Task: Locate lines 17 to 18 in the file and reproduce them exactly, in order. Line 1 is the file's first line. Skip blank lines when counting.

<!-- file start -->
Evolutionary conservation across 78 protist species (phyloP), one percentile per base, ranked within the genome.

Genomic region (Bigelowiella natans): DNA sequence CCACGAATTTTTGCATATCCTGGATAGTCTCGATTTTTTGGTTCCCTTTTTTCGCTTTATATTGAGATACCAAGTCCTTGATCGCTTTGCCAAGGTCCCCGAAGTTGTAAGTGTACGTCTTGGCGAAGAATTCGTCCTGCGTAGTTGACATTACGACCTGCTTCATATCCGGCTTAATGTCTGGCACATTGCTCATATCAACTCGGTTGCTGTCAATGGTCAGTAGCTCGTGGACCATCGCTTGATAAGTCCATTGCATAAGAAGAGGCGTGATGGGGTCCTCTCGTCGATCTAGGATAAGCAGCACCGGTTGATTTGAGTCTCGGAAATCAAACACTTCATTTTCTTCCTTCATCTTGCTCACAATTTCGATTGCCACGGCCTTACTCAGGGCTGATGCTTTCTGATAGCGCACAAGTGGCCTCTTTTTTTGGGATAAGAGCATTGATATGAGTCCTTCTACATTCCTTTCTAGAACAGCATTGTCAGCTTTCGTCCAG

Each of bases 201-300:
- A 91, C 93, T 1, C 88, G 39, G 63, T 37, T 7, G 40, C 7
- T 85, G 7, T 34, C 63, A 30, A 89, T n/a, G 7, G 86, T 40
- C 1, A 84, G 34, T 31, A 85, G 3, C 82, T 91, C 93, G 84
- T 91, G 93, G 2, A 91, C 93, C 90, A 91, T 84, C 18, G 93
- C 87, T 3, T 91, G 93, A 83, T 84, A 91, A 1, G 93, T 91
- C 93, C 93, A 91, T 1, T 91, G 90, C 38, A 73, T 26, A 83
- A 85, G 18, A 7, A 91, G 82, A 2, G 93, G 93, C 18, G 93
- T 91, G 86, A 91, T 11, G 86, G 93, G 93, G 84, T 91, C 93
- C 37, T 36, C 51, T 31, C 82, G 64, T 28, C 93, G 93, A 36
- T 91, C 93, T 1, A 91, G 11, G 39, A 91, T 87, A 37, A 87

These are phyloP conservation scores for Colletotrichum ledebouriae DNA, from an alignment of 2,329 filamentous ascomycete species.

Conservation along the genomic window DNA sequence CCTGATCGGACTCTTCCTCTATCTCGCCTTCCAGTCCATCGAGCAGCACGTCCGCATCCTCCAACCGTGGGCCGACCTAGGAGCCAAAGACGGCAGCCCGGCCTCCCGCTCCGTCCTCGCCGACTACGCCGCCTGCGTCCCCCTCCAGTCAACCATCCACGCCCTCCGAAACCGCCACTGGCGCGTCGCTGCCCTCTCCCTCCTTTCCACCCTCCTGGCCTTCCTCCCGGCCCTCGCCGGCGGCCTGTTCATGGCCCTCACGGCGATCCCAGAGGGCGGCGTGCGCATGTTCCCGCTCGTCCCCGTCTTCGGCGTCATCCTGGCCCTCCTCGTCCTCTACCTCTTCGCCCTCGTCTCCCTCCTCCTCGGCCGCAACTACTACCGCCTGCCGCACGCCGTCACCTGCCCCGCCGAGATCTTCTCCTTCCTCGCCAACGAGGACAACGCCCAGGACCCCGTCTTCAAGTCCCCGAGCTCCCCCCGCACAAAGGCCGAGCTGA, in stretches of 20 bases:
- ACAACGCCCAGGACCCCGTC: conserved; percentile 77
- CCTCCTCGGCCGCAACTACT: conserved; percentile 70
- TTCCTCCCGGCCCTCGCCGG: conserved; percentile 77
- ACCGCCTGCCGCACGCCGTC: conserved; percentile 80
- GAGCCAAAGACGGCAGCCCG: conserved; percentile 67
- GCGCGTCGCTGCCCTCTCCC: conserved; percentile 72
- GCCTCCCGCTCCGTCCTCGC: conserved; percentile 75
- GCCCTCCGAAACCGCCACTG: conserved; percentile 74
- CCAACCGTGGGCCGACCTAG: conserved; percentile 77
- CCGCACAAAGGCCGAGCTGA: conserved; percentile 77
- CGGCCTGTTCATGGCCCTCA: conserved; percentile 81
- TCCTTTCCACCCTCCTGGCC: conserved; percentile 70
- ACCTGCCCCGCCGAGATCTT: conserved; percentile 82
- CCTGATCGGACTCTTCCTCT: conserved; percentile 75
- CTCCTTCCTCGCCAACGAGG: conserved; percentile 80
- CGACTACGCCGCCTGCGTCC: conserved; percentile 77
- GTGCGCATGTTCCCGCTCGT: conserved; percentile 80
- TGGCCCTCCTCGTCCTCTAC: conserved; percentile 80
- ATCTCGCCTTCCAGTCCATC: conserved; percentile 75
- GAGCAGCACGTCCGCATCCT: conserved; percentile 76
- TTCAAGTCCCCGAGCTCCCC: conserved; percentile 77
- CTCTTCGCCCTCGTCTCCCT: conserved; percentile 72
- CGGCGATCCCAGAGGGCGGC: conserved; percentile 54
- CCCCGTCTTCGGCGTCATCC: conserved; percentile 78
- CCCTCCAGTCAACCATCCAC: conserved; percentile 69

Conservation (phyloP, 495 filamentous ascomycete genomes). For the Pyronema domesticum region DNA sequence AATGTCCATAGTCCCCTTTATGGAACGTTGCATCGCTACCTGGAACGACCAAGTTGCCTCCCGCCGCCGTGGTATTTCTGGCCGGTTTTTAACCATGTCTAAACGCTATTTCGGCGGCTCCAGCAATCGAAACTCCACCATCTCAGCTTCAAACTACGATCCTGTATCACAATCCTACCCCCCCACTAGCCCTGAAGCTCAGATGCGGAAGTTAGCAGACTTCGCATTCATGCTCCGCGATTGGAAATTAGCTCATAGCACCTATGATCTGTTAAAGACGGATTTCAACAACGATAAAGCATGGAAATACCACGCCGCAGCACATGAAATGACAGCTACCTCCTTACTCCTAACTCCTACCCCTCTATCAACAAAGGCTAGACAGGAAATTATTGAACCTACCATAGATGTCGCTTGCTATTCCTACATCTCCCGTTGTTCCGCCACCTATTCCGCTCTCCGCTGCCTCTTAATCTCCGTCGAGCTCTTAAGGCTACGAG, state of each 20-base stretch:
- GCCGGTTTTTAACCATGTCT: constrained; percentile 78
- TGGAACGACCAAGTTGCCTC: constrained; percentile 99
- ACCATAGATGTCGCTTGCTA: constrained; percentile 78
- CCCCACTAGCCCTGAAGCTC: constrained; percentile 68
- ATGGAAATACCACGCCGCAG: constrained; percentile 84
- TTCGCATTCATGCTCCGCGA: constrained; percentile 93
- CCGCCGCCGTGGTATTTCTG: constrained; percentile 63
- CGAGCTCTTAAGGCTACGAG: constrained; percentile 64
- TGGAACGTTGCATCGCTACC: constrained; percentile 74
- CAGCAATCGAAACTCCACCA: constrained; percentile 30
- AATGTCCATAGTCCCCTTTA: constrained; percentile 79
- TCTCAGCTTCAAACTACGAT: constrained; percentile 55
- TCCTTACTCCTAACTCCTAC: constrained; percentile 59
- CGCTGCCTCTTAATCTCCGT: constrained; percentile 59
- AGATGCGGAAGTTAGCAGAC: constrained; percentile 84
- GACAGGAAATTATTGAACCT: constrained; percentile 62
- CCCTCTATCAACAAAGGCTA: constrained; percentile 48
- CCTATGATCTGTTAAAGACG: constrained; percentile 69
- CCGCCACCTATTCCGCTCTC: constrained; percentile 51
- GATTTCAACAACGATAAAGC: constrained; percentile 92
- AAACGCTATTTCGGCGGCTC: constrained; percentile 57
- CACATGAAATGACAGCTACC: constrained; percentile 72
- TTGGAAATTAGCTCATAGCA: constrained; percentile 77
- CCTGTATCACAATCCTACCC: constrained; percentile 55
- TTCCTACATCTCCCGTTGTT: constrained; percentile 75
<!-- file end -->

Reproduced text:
- CCTCCTCGGCCGCAACTACT: conserved; percentile 70
- TTCCTCCCGGCCCTCGCCGG: conserved; percentile 77